The significance of the soil and the important role it plays is conclusive. It is a living entity that needs to be enriched through sustainable approaches to help support the various activities that the human population depend upon it for. However, the burgeoning human population has led to increased food production demand despite a reduction in global croplands, and consequently posing a risk to food security. Also, the role of bioagents (such as rhizosphere microbes) is understated as the current focus has been on integrated nutrient management input in arable agriculture. Rhizospheric microorganisms have a huge impact as they carry out dual-purpose functions on plant-growth promotion and soil remediation. Plants secrete and utilize root exudates, the main driving force in regulating microbial diversity and activity of rhizospheric microbes on/ around plant roots. Therefore, this research topic will reveal key research directions that clarify the roles of these bioagents in contributing to future food security and environmental sustainability in polluted arable soils.

Given the blooming innovations and body of literature in this research field, we are pleased to announce the launch of “Rhizosphere Microbiology: Toward a Clean and Healthy Soil Environment.”
Soil is a crucial matrix that acts as a platform for man’s various activities; however, it is also a repository for organic pollutants. This has been instigated by the ever-increasing human population straining food production in increasingly contaminated agricultural soils to meet the global food demand. As a living entity, this medium needs to be restored in a sustainable way to achieve this need.
This matrix has been documented to harbor various rhizospheric microorganisms that produce valuable biomolecules like biosurfactants important to plants. Conversely, plants produce and secrete root exudates that stimulate the selection and regulation of these bioagents that ensure their diversity and activity on/around plant roots.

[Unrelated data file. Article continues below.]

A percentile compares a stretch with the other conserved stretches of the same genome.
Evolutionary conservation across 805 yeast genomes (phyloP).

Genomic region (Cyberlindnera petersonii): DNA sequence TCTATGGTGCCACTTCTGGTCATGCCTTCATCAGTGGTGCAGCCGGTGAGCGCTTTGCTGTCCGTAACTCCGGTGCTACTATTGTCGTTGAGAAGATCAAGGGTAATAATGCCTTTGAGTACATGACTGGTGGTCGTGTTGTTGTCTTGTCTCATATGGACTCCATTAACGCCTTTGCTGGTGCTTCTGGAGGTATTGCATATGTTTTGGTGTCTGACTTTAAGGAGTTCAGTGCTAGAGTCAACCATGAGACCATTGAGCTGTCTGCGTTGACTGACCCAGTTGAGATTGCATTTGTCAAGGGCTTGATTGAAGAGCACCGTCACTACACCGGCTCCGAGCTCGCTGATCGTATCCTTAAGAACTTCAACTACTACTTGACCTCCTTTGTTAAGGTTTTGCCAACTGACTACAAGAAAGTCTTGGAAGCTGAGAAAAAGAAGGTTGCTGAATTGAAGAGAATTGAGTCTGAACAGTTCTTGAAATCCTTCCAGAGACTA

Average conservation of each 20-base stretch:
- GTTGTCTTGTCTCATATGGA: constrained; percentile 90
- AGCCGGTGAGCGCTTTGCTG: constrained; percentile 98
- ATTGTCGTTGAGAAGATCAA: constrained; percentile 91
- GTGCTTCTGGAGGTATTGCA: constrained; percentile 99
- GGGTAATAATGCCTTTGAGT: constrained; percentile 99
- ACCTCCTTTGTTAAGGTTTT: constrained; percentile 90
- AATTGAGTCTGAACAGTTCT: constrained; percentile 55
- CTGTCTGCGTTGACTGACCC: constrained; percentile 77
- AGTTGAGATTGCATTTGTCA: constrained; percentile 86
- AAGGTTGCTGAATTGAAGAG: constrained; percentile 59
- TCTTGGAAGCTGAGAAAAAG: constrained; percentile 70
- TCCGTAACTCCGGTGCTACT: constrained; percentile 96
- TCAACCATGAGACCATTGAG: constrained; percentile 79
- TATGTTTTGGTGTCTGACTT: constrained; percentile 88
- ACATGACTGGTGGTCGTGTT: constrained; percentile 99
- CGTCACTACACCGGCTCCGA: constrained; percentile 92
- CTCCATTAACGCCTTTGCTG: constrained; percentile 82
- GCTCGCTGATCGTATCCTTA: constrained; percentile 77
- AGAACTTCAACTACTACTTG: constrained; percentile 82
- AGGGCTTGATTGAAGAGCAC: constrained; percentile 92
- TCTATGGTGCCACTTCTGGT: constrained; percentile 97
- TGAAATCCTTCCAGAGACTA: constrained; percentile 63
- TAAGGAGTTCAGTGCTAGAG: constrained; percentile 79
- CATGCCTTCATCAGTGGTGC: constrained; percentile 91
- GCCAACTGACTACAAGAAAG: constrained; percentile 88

This Research Topic aims to uncover the novel OMICs and high-throughput molecular approaches that either characterize novel rhizospheric bioresources and biomolecules or unravel their mechanisms of action in processes such as colonization, biofilm formation, rhizodeposit production, and biomolecule generation. These innovative approaches in rhizospheric microbiology will help alleviate food safety and environmental sustainability concerns in polluted arable soils.

This Research Topic aims to publish Original Research, Reviews, and Perspectives on the developing research elucidating the importance and roles of plants and their associated rhizospheric microorganisms in the context of simultaneous plant growth and soil remediation of cropland soils. The collection of articles will include, but not limited to, the following topics:
- Progresses in revealing novel bioresources (plant, bacterial and fungal species, along with their genetic information, enzymes, and secondary metabolites) that produce/secrete/utilize rhizodeposits (e.g., root exudates, border cells, mucilage) and biomolecules (such as biosurfactants), to safeguard the soil environment.
- Unraveling unique underlying mechanisms of plant growth and rhizosphere microorganism metabolism during soil remediation of organic pollutants, i.e., colonization, biofilm formation, rhizodeposit production, and biomolecule generation processes.
- Advances in the exploitation of various techniques (chromatography, OMICs, microscopy, etc.) to identify and characterize new bioresources and biomolecules taking part in both functions.


Keywords: Rhizosphere, Microbiology, Soil environment, Root exudates, Pollutant, Fertility


Important Note: All contributions to this Research Topic must be within the scope of the section and journal to which they are submitted, as defined in their mission statements. Frontiers reserves the right to guide an out-of-scope manuscript to a more suitable section or journal at any stage of peer review.

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Submission Deadlines

10 August 2021 Abstract
08 December 2021 Manuscript

Participating Journals

Manuscripts can be submitted to this Research Topic via the following journals:

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Topic Editors

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Submission Deadlines

10 August 2021 Abstract
08 December 2021 Manuscript

Participating Journals

Manuscripts can be submitted to this Research Topic via the following journals: